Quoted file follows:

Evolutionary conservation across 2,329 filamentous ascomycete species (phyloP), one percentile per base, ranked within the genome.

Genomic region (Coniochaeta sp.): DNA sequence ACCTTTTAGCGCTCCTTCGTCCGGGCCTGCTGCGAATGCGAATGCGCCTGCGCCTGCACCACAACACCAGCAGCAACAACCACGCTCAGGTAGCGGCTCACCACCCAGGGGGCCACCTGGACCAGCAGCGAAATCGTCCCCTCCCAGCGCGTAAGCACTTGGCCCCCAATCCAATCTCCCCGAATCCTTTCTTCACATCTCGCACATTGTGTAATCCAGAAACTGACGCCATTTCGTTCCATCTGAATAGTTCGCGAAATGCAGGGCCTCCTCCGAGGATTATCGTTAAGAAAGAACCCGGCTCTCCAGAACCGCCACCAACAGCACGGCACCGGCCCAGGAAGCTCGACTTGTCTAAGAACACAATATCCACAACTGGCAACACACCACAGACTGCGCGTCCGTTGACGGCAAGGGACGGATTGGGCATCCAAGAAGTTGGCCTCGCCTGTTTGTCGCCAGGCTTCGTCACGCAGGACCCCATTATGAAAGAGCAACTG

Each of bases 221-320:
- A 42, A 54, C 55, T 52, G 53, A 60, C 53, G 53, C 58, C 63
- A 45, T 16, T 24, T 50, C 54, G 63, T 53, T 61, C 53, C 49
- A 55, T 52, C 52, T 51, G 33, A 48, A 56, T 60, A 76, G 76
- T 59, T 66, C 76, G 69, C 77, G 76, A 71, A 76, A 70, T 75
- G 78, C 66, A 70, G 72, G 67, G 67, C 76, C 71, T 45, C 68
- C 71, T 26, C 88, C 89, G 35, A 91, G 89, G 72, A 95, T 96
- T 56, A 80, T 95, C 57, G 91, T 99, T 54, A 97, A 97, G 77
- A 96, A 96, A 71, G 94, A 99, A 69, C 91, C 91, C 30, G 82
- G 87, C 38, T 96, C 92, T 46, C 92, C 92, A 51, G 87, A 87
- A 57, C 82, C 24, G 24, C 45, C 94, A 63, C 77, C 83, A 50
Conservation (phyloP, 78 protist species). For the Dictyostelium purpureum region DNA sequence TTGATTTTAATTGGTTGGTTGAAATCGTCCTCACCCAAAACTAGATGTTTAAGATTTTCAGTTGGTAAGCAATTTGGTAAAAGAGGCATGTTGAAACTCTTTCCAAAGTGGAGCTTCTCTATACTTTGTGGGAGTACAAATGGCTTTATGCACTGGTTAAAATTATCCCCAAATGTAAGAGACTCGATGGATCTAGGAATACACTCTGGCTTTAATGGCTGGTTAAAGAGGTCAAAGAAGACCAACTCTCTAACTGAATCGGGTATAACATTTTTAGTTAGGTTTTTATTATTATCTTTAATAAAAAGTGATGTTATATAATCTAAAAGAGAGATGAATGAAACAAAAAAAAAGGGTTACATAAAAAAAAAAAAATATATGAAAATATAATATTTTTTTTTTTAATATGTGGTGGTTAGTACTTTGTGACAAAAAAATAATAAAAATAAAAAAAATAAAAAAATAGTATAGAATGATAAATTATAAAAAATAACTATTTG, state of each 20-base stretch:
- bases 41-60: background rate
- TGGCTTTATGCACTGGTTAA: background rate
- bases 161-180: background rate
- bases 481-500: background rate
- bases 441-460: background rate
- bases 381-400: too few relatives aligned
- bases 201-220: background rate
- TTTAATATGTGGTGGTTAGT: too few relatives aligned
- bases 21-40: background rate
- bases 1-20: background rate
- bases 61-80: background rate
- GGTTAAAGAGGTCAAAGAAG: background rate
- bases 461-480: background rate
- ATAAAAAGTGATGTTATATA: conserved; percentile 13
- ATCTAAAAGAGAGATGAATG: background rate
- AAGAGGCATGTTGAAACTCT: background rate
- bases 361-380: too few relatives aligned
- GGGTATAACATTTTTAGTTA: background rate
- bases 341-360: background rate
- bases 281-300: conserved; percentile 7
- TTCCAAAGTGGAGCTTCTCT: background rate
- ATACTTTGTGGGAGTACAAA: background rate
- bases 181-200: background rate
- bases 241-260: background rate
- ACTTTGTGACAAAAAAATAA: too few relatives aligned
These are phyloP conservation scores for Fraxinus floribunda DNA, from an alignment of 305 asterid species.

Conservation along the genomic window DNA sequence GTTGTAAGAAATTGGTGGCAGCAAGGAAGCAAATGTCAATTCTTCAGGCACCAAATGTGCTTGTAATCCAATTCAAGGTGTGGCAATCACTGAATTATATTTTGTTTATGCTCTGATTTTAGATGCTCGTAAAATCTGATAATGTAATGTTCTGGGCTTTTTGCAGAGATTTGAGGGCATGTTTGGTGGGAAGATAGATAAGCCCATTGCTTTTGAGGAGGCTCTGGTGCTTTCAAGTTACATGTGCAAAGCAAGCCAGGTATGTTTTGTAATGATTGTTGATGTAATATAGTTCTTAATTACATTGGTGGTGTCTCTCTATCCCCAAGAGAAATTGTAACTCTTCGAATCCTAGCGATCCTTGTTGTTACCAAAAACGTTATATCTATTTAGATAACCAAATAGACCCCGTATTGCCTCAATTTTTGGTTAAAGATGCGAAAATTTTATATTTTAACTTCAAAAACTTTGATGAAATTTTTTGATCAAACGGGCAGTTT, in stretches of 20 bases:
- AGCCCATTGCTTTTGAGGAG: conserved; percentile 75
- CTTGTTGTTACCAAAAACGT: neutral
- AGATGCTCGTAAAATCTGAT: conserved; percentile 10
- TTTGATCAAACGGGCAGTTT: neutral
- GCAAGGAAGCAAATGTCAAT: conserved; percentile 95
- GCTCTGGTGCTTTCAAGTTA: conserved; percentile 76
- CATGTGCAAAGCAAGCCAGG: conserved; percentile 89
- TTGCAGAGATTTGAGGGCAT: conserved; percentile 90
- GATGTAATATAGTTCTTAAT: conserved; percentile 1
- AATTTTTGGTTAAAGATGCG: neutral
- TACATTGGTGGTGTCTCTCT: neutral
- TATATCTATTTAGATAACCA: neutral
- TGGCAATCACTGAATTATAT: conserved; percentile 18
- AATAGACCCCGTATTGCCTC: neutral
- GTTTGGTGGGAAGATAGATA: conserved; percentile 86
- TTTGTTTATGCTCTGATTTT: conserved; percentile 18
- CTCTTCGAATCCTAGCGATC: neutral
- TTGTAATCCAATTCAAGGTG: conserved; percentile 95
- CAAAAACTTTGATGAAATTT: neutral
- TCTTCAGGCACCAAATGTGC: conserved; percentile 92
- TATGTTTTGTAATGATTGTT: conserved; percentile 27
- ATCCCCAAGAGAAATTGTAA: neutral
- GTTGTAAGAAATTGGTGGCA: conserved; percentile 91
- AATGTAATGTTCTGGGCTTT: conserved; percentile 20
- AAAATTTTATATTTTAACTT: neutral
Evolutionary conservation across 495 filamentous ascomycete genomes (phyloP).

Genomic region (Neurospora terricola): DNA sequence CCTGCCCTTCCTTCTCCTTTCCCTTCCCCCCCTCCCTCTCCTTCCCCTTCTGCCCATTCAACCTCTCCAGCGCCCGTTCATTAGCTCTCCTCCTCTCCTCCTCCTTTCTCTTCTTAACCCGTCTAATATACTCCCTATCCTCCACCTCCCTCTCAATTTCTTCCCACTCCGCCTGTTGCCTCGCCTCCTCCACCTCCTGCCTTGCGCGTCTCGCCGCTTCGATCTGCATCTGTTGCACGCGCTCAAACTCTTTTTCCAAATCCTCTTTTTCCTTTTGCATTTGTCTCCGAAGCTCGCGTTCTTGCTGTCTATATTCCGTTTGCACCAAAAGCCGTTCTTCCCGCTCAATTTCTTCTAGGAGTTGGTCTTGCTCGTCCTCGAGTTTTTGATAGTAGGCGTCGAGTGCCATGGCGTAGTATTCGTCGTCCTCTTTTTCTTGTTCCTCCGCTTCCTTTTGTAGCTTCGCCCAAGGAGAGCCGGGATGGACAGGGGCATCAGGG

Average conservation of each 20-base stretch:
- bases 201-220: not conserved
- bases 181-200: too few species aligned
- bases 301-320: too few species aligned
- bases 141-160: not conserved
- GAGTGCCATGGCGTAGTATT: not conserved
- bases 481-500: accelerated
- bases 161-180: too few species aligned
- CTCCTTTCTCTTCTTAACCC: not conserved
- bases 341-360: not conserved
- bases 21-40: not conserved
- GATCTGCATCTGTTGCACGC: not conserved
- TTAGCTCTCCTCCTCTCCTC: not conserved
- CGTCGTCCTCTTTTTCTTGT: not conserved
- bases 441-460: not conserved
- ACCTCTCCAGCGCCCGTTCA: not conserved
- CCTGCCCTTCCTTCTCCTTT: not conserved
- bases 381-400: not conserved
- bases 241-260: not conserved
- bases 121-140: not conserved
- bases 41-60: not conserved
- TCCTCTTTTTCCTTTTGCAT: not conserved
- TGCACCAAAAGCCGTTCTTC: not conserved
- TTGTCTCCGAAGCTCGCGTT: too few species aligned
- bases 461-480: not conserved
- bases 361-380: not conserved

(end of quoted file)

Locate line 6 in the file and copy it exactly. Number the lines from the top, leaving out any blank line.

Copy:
- A 55, T 52, C 52, T 51, G 33, A 48, A 56, T 60, A 76, G 76